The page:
“(Work ethic) has always been there for (Emoni),” Bates said. “He has always been a student of the game, but also a hard-worker that wanted to carry that load. He wants as much responsibility as he can handle.”
“It's great to have, but at times as a parent, they’re working too hard,” Bates said. “You have to figure out ways to be more efficient and work smart to conserve some of that energy. At this age, he loves all challenges. It's hard for him to grasp that, but it's coming. You hope it comes sooner than later, but he's starting to catch on to what I mean about efficiency.”
Bates is a former pro and has played basketball nearly his entire life. When asked about what he’s improved on as a coach after reflecting on the season, Bates turned his focus to, well, focus.
“The thing I turned on is just to be more conscious and be more aware of the nuances of the game,” Bates said. “At some point in the course of the game, you're going to have a one on one matchup. Now its time to focus and reflect back on your studying. What does this guy do well? Can he shoot off the dribble? Can he shoot out of both hands? Those are things that I need to be conscious of and steer my players to their weaknesses. That's a direct reflection of my coaching. I can help control if they’re ready or not.”
With Emoni on their roster, it was a certainty that they’d have a target on their back and would be getting every opponent’s best shot. Not every youth team faces this type of pressure, and while preparing his team for sellout crowds and non-stop media wasn’t necessarily expected, Bates quickly put it in perspective.
“We embrace it all, just due to the fact that we know it comes with the territory,’ Bates said. “It hasn't been too bad though. I tell every kid, whenever they step on the floor, be prepared for everyone's best shot. No one steps on the court to lose.”
For some of the opposition, the focus is on beating Emoni, and not BATES Fundamentals.
“So many people want to say they beat Emoni,” Bates said. “And that's okay, but the thing I don't like about that, is you beat BATES Fundamentals. You beat the team, you didn't beat Emoni. That's the only thing I don't like about some of the headlines and some of the stuff I read and see. Don't single out a player from my team. We are a team.”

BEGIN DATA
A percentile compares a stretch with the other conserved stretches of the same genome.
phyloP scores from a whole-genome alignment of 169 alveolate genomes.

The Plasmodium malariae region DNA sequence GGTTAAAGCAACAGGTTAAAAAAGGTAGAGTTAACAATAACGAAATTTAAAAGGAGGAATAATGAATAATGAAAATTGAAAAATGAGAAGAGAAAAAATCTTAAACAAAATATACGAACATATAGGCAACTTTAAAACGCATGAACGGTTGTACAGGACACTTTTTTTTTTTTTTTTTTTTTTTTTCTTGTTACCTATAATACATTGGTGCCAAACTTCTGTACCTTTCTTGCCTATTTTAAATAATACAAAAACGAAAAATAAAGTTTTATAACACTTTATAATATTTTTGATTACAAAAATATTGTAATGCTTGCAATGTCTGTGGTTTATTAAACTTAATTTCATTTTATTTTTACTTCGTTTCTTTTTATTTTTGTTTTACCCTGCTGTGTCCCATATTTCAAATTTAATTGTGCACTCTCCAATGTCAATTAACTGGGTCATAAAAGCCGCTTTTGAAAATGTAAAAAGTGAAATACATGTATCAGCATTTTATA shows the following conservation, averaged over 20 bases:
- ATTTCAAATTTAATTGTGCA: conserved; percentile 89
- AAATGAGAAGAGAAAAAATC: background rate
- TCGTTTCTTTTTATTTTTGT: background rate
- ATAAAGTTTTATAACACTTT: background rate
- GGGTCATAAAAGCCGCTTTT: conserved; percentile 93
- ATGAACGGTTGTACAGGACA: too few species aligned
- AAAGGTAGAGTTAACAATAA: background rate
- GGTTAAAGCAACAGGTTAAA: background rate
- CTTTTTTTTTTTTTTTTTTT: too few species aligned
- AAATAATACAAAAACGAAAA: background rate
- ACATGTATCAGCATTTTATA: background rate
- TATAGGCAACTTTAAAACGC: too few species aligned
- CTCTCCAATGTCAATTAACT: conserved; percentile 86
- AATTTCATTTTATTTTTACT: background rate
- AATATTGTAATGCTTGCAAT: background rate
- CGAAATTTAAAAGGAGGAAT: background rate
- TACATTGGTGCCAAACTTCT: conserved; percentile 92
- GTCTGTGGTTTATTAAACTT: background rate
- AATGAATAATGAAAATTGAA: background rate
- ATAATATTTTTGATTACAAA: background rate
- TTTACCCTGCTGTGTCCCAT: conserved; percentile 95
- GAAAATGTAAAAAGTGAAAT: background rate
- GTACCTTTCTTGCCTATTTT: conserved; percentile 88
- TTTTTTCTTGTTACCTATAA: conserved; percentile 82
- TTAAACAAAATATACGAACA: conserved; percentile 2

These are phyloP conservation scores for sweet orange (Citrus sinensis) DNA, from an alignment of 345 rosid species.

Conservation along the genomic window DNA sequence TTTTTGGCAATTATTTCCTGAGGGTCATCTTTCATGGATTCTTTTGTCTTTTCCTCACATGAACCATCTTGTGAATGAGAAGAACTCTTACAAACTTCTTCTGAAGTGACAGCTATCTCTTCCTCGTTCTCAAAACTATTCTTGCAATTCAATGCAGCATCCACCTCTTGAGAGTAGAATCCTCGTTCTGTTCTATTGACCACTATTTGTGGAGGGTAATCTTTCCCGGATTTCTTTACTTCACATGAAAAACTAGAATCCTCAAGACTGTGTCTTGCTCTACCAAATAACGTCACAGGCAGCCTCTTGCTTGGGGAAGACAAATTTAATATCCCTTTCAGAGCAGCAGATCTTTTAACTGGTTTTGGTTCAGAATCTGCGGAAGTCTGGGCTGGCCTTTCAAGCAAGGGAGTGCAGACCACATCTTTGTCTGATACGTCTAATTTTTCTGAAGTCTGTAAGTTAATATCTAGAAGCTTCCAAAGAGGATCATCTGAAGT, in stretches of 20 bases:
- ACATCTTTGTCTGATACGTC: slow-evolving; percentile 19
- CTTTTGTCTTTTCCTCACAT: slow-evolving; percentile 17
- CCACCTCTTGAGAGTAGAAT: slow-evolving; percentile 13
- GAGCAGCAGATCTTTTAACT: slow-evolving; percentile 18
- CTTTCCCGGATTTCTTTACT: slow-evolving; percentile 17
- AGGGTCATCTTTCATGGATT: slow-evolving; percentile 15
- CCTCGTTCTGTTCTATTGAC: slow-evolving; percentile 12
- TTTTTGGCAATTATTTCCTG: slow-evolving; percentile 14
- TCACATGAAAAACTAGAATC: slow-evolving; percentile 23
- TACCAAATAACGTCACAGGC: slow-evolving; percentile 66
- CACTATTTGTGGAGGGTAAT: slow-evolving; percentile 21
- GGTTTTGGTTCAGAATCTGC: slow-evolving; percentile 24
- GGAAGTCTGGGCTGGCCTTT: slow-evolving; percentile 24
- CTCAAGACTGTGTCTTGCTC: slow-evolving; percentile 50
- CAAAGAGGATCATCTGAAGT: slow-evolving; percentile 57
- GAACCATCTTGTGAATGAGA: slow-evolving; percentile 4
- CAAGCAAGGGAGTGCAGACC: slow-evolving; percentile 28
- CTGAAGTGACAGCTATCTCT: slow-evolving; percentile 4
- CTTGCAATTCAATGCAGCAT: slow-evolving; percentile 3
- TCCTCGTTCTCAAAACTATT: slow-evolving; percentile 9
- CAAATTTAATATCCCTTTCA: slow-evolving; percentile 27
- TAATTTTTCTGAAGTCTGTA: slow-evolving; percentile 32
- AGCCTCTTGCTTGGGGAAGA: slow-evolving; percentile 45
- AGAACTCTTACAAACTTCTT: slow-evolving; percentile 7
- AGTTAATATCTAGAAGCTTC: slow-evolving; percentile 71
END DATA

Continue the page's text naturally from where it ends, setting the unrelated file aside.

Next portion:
Bates continued to paint a picture of a rampant problem across youth sports, not just basketball. Too much publicity can definitely cause a rift in the wrong situations.
“Sometimes media guys have to be mindful of the fact that you are separating a guy from his teammates,” Bates said. “Some kids can't identify and understand why he gets all of the attention. Luckily I don't have that situation because my kids get it. But for other programs, you may tear kids down by certain headlines and storylines.”
Coaching youth sports comes with a specific subset of challenges, and the biggest struggles rarely have to do with actually teaching the sport. Connecting with kids between the ages of 8 and 16 is not an easy task, and Bates concurred.
“The hardest part is they are 15-year-old kids,” Bates said bluntly. “For some reason, kids are 'trying' beings. They always want to try you and re-invent the wheel. It doesn't change.”
Bates was once 15 himself and often uses that as a reminder when he is dealing with his players. He takes a moment, assesses the situation, and tries to put himself in their shoes.
“It helps me because I'm able to reflect back to when I was their age," Bates said. "Sometimes I find myself heated, then sometimes I find myself laughing inside. I know what it was like to be a kid.”
On the court, gaining his players’ long-term trust is always the top priority.